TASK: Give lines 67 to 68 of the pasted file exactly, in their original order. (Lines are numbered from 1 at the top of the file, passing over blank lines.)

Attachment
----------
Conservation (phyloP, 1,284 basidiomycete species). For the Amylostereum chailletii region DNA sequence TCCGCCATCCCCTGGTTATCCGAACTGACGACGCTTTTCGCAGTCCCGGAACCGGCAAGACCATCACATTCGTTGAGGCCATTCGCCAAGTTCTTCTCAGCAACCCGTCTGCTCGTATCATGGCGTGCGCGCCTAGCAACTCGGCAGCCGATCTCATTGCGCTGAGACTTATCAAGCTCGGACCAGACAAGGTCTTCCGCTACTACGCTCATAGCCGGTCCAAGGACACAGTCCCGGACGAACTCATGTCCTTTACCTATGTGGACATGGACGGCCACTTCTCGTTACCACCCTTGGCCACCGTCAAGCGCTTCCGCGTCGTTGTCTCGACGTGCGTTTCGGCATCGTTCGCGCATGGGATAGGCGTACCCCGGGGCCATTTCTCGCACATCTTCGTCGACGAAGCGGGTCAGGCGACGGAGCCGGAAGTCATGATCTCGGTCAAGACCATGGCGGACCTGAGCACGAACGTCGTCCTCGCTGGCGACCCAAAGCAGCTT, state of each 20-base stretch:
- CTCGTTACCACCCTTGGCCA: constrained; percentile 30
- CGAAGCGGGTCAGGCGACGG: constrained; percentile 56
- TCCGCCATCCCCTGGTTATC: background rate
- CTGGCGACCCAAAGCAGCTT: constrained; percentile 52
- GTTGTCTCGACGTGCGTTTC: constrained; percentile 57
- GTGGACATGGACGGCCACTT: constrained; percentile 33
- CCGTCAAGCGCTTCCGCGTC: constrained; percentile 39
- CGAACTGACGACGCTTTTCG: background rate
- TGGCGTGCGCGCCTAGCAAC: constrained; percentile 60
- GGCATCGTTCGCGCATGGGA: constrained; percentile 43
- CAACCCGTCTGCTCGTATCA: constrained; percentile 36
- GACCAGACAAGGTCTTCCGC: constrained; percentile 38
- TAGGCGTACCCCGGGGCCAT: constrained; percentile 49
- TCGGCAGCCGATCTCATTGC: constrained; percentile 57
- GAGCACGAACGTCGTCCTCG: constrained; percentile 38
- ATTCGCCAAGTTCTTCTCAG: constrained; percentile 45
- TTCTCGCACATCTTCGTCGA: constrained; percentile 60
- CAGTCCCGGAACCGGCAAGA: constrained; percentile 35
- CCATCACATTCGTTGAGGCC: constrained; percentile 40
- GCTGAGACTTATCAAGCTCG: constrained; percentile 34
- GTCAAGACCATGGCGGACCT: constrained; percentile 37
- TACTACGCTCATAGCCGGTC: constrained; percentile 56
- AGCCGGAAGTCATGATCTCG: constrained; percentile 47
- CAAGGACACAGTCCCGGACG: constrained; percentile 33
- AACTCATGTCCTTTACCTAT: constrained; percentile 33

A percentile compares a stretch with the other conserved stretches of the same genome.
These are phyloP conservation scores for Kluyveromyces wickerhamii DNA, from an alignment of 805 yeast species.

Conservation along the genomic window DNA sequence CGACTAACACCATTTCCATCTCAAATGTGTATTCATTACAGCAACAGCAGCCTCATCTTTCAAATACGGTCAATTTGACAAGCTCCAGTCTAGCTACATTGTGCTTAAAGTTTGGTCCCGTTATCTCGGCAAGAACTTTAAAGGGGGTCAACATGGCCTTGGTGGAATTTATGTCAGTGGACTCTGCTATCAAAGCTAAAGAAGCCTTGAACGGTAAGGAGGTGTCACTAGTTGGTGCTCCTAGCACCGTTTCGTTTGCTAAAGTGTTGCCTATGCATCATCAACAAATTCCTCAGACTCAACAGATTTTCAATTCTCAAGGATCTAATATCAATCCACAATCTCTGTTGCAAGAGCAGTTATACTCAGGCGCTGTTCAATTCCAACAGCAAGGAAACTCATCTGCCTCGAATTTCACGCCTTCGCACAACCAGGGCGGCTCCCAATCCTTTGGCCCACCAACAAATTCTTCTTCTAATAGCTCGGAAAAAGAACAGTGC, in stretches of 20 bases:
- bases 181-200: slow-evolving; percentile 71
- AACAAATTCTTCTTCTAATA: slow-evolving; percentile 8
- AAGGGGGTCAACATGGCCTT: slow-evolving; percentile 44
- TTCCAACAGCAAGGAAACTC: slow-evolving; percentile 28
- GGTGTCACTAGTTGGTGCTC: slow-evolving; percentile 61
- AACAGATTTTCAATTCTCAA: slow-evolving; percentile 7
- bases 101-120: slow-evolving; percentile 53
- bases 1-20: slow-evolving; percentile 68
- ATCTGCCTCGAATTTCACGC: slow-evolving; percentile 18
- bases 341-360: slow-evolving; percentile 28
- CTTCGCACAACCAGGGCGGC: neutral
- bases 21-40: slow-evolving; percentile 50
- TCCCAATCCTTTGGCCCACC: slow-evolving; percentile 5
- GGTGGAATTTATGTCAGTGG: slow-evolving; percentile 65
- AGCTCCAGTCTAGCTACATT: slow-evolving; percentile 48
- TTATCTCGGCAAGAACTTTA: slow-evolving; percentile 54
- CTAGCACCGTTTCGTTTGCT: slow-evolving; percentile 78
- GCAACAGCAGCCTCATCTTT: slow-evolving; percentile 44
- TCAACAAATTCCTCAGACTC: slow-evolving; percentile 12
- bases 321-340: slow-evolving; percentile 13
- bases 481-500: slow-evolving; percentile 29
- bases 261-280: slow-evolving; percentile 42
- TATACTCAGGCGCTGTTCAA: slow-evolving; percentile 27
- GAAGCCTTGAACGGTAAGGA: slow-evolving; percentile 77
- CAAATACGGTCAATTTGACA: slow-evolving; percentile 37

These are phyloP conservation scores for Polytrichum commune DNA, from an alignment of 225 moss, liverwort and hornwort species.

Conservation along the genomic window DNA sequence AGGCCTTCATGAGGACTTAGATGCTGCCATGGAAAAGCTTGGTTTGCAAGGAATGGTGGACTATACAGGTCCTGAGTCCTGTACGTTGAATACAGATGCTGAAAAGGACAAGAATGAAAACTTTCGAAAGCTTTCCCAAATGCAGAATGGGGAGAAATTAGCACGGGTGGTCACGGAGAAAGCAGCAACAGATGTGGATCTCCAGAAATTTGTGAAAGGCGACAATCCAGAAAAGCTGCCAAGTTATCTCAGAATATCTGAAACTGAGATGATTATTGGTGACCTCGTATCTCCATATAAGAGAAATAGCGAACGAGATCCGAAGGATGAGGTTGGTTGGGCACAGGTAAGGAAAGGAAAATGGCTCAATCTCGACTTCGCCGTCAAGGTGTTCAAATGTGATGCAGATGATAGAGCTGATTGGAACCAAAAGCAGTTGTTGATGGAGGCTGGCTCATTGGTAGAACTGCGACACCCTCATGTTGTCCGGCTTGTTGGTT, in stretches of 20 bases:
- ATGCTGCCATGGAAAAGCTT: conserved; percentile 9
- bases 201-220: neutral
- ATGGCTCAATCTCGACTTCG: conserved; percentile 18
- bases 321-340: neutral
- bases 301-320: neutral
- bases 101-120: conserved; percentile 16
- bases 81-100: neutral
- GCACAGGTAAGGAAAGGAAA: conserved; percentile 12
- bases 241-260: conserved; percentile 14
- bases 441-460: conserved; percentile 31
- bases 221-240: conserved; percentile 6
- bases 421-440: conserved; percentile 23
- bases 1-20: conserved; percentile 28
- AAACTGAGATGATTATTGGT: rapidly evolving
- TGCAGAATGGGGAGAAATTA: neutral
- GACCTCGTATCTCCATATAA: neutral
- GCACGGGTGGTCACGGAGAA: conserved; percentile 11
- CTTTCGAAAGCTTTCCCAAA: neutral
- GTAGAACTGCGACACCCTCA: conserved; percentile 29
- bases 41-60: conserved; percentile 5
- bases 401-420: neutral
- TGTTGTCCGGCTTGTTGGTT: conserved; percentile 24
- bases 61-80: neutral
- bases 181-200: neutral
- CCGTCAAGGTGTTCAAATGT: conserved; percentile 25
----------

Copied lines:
- bases 221-240: conserved; percentile 6
- bases 421-440: conserved; percentile 23